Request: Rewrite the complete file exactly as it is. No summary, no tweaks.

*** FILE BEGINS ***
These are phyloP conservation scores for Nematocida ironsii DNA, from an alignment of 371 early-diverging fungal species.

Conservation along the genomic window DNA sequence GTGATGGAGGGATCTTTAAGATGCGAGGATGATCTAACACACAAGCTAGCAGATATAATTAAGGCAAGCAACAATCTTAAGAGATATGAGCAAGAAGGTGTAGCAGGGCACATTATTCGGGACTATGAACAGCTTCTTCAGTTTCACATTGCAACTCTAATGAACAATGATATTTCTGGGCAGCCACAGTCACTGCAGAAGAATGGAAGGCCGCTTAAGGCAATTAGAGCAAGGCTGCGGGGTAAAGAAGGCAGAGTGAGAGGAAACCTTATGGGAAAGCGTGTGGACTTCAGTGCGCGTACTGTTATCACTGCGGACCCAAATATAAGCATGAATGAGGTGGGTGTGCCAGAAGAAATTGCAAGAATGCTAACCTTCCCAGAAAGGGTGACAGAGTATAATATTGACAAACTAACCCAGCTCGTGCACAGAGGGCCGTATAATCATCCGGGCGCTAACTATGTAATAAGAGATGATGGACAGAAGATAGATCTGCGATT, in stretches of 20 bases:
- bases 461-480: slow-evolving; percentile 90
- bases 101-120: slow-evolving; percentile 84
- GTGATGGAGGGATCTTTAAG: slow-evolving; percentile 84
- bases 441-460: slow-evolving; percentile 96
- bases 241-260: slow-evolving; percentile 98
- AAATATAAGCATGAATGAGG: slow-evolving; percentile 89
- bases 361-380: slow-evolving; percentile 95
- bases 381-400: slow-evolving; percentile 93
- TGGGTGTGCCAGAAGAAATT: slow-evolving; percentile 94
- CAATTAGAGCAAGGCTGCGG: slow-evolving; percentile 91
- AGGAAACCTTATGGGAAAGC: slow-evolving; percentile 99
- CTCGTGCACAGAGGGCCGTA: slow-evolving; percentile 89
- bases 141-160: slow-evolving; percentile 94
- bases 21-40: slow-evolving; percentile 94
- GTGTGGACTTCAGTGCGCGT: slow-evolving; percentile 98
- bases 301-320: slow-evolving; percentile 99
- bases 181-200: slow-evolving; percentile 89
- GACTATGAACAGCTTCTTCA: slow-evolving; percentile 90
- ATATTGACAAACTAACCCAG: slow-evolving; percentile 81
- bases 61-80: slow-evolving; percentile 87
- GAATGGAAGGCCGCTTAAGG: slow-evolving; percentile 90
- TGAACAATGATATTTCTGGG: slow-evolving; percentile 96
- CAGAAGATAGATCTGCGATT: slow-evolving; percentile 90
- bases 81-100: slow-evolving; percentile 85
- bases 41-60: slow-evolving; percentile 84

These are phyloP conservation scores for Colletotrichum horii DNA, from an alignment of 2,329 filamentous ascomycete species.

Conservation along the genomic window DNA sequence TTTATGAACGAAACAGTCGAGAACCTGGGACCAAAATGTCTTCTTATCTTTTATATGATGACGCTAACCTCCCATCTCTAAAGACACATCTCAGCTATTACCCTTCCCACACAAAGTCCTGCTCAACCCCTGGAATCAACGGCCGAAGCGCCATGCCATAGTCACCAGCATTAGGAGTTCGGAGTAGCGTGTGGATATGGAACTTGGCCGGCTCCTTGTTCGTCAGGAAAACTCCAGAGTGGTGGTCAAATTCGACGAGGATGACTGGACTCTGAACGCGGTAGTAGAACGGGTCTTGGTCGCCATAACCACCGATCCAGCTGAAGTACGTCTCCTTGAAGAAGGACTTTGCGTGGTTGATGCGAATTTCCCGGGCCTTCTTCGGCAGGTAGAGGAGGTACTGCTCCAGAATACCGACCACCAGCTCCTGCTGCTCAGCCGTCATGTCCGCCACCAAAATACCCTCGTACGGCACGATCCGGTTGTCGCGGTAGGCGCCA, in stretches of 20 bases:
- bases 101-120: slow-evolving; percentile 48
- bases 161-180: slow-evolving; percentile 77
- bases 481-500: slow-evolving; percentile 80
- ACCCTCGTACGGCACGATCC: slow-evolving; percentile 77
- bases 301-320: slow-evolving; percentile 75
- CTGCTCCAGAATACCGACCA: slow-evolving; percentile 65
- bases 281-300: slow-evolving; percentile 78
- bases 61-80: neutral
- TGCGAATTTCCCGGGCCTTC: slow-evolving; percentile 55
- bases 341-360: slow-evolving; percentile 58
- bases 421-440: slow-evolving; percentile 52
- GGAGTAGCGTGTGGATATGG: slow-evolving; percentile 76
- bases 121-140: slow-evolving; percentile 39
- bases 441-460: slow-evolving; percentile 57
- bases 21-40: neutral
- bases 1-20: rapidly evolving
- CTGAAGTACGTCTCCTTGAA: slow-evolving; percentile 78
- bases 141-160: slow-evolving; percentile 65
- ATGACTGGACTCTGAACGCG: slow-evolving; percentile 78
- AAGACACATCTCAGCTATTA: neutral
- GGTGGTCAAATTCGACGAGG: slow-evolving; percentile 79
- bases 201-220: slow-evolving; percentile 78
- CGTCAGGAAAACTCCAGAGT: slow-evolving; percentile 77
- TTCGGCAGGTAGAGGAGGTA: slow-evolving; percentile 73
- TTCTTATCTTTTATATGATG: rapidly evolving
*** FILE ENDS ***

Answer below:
These are phyloP conservation scores for Nematocida ironsii DNA, from an alignment of 371 early-diverging fungal species.

Conservation along the genomic window DNA sequence GTGATGGAGGGATCTTTAAGATGCGAGGATGATCTAACACACAAGCTAGCAGATATAATTAAGGCAAGCAACAATCTTAAGAGATATGAGCAAGAAGGTGTAGCAGGGCACATTATTCGGGACTATGAACAGCTTCTTCAGTTTCACATTGCAACTCTAATGAACAATGATATTTCTGGGCAGCCACAGTCACTGCAGAAGAATGGAAGGCCGCTTAAGGCAATTAGAGCAAGGCTGCGGGGTAAAGAAGGCAGAGTGAGAGGAAACCTTATGGGAAAGCGTGTGGACTTCAGTGCGCGTACTGTTATCACTGCGGACCCAAATATAAGCATGAATGAGGTGGGTGTGCCAGAAGAAATTGCAAGAATGCTAACCTTCCCAGAAAGGGTGACAGAGTATAATATTGACAAACTAACCCAGCTCGTGCACAGAGGGCCGTATAATCATCCGGGCGCTAACTATGTAATAAGAGATGATGGACAGAAGATAGATCTGCGATT, in stretches of 20 bases:
- bases 461-480: slow-evolving; percentile 90
- bases 101-120: slow-evolving; percentile 84
- GTGATGGAGGGATCTTTAAG: slow-evolving; percentile 84
- bases 441-460: slow-evolving; percentile 96
- bases 241-260: slow-evolving; percentile 98
- AAATATAAGCATGAATGAGG: slow-evolving; percentile 89
- bases 361-380: slow-evolving; percentile 95
- bases 381-400: slow-evolving; percentile 93
- TGGGTGTGCCAGAAGAAATT: slow-evolving; percentile 94
- CAATTAGAGCAAGGCTGCGG: slow-evolving; percentile 91
- AGGAAACCTTATGGGAAAGC: slow-evolving; percentile 99
- CTCGTGCACAGAGGGCCGTA: slow-evolving; percentile 89
- bases 141-160: slow-evolving; percentile 94
- bases 21-40: slow-evolving; percentile 94
- GTGTGGACTTCAGTGCGCGT: slow-evolving; percentile 98
- bases 301-320: slow-evolving; percentile 99
- bases 181-200: slow-evolving; percentile 89
- GACTATGAACAGCTTCTTCA: slow-evolving; percentile 90
- ATATTGACAAACTAACCCAG: slow-evolving; percentile 81
- bases 61-80: slow-evolving; percentile 87
- GAATGGAAGGCCGCTTAAGG: slow-evolving; percentile 90
- TGAACAATGATATTTCTGGG: slow-evolving; percentile 96
- CAGAAGATAGATCTGCGATT: slow-evolving; percentile 90
- bases 81-100: slow-evolving; percentile 85
- bases 41-60: slow-evolving; percentile 84

These are phyloP conservation scores for Colletotrichum horii DNA, from an alignment of 2,329 filamentous ascomycete species.

Conservation along the genomic window DNA sequence TTTATGAACGAAACAGTCGAGAACCTGGGACCAAAATGTCTTCTTATCTTTTATATGATGACGCTAACCTCCCATCTCTAAAGACACATCTCAGCTATTACCCTTCCCACACAAAGTCCTGCTCAACCCCTGGAATCAACGGCCGAAGCGCCATGCCATAGTCACCAGCATTAGGAGTTCGGAGTAGCGTGTGGATATGGAACTTGGCCGGCTCCTTGTTCGTCAGGAAAACTCCAGAGTGGTGGTCAAATTCGACGAGGATGACTGGACTCTGAACGCGGTAGTAGAACGGGTCTTGGTCGCCATAACCACCGATCCAGCTGAAGTACGTCTCCTTGAAGAAGGACTTTGCGTGGTTGATGCGAATTTCCCGGGCCTTCTTCGGCAGGTAGAGGAGGTACTGCTCCAGAATACCGACCACCAGCTCCTGCTGCTCAGCCGTCATGTCCGCCACCAAAATACCCTCGTACGGCACGATCCGGTTGTCGCGGTAGGCGCCA, in stretches of 20 bases:
- bases 101-120: slow-evolving; percentile 48
- bases 161-180: slow-evolving; percentile 77
- bases 481-500: slow-evolving; percentile 80
- ACCCTCGTACGGCACGATCC: slow-evolving; percentile 77
- bases 301-320: slow-evolving; percentile 75
- CTGCTCCAGAATACCGACCA: slow-evolving; percentile 65
- bases 281-300: slow-evolving; percentile 78
- bases 61-80: neutral
- TGCGAATTTCCCGGGCCTTC: slow-evolving; percentile 55
- bases 341-360: slow-evolving; percentile 58
- bases 421-440: slow-evolving; percentile 52
- GGAGTAGCGTGTGGATATGG: slow-evolving; percentile 76
- bases 121-140: slow-evolving; percentile 39
- bases 441-460: slow-evolving; percentile 57
- bases 21-40: neutral
- bases 1-20: rapidly evolving
- CTGAAGTACGTCTCCTTGAA: slow-evolving; percentile 78
- bases 141-160: slow-evolving; percentile 65
- ATGACTGGACTCTGAACGCG: slow-evolving; percentile 78
- AAGACACATCTCAGCTATTA: neutral
- GGTGGTCAAATTCGACGAGG: slow-evolving; percentile 79
- bases 201-220: slow-evolving; percentile 78
- CGTCAGGAAAACTCCAGAGT: slow-evolving; percentile 77
- TTCGGCAGGTAGAGGAGGTA: slow-evolving; percentile 73
- TTCTTATCTTTTATATGATG: rapidly evolving